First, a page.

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Democracy in Business

2 min read

I am writing this article on 4th May 2023 which, importantly, is Star Wars Day. It is perhaps just as importantly the date of the Local Elections in England.  This has made me think more about democracy and, more particularly for the purposes of this article, how democracy might look in a business environment.

In many businesses the very concept of democracy beyond the Board or the Director/Shareholders might be seen as anathema.  Certainly I do not intend in the course of this article to explore the well trodden path of shareholder voting, but to look at some other ideas which can go a long way to promoting and reinforcing the health of a business.

The challenge for many owners of businesses is the issue of succession planning.  Much time and money is spent on grooming a business for sale to an external party in the market, however this may not always prove to be practical and, in any event, it also hinders consideration of potential purchasers right on the owners doorstep – such as particular senior employees or a management team.

One particularly tax efficient way of exploring this would be a sale to an Employee Ownership Trust.  In many respects this is the successor vehicle to the ill-fated Employee Benefit Trust, however it has so far resisted the rather unsavoury trappings that the media have reported on those latter structures.  An EOT is a great way of passing ownership of a business on to a vehicle which would benefit employees, former employees and future employees while also saving the seller considerable amounts of tax.  In this way a broader number of people can be brought into ownership and participate in decision making in the business.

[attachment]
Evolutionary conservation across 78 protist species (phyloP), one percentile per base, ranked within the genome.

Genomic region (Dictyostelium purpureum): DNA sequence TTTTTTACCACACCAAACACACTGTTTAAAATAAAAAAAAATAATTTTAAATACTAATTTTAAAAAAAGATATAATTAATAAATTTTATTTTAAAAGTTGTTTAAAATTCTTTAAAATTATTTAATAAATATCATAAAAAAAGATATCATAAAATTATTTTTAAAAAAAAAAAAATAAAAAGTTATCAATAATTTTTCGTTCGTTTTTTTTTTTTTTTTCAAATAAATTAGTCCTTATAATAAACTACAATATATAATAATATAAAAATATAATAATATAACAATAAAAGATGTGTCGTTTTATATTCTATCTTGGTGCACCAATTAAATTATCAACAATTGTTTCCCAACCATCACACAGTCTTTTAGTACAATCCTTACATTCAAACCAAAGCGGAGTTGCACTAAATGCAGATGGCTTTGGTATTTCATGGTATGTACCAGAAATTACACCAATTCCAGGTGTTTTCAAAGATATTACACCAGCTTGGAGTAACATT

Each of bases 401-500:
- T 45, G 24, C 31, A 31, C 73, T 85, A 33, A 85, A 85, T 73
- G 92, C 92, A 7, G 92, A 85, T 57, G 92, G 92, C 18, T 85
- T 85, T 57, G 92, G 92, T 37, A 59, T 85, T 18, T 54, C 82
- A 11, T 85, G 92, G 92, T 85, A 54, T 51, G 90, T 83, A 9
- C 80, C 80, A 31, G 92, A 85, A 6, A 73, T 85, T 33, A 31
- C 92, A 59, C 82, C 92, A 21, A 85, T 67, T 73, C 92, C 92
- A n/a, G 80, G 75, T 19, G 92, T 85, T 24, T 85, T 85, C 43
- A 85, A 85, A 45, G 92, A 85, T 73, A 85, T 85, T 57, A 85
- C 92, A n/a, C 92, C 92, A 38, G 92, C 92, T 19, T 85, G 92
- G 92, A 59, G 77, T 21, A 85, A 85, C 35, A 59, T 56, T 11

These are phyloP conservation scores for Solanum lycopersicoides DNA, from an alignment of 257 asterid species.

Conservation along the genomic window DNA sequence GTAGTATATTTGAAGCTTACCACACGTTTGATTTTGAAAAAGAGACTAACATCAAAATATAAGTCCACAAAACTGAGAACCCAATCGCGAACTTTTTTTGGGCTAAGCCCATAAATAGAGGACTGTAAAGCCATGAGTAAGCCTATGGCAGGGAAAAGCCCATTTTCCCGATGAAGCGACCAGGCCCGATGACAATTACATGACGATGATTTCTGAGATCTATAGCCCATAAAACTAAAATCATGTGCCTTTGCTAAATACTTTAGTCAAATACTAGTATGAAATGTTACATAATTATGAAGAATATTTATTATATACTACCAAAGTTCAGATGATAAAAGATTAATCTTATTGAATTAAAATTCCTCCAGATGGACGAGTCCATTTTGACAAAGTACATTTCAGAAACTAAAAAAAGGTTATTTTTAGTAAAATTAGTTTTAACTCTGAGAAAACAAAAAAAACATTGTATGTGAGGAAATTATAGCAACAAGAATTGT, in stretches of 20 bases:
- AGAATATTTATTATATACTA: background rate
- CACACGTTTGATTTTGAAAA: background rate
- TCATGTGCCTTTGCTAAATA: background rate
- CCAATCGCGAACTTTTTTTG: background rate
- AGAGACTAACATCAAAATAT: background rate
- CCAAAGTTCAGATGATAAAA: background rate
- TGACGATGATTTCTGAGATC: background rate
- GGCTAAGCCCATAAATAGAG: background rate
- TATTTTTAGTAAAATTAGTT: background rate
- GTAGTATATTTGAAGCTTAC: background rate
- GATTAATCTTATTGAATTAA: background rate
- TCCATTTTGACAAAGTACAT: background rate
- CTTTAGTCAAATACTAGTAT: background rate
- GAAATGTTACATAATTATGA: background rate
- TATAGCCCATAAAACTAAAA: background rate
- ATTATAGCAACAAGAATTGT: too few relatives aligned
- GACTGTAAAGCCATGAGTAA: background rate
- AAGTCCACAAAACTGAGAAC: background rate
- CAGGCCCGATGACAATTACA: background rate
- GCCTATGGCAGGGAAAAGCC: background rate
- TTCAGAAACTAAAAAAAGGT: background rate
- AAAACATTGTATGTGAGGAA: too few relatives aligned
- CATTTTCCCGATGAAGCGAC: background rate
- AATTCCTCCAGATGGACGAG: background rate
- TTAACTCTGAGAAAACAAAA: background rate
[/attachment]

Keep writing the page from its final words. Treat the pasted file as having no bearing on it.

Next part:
Another consideration might be share incentive schemes. A share incentive scheme is where employees can be entitled to buy into the company with specific rights attached to the shares in a manner which is less onerous from a tax perspective than might be the case if someone is given shares in the course of employment.  By expanding the pool of ownership here and increasing the range of participation, not only can democracy lead to a greater spread of ideas being introduced but it can also reinvigorate engagement by employees.

The third and final example to which I will refer would be a constitution that could be put in place for a family company, such as a Family Investment Company.  A constitution should be read alongside the Articles of Association and any Shareholder Agreements but in particular to detail the rights and responsibilities of the family members participating in the family company.  While this does not in of itself necessarily create a more democratic process,  what it can do is provide a road map to greater ownership, responsibility and rights in a family company for participating family members and incentivise particular behaviour toward shared ownership and thus shared democratic participation.

Whether or not these are things that you as a business owner want to do is of course another matter entirely, however there are a great deal of options that can be explored with your professional advisors, if you want to both share the load and share the joy.

  • James Hall – Managing Partner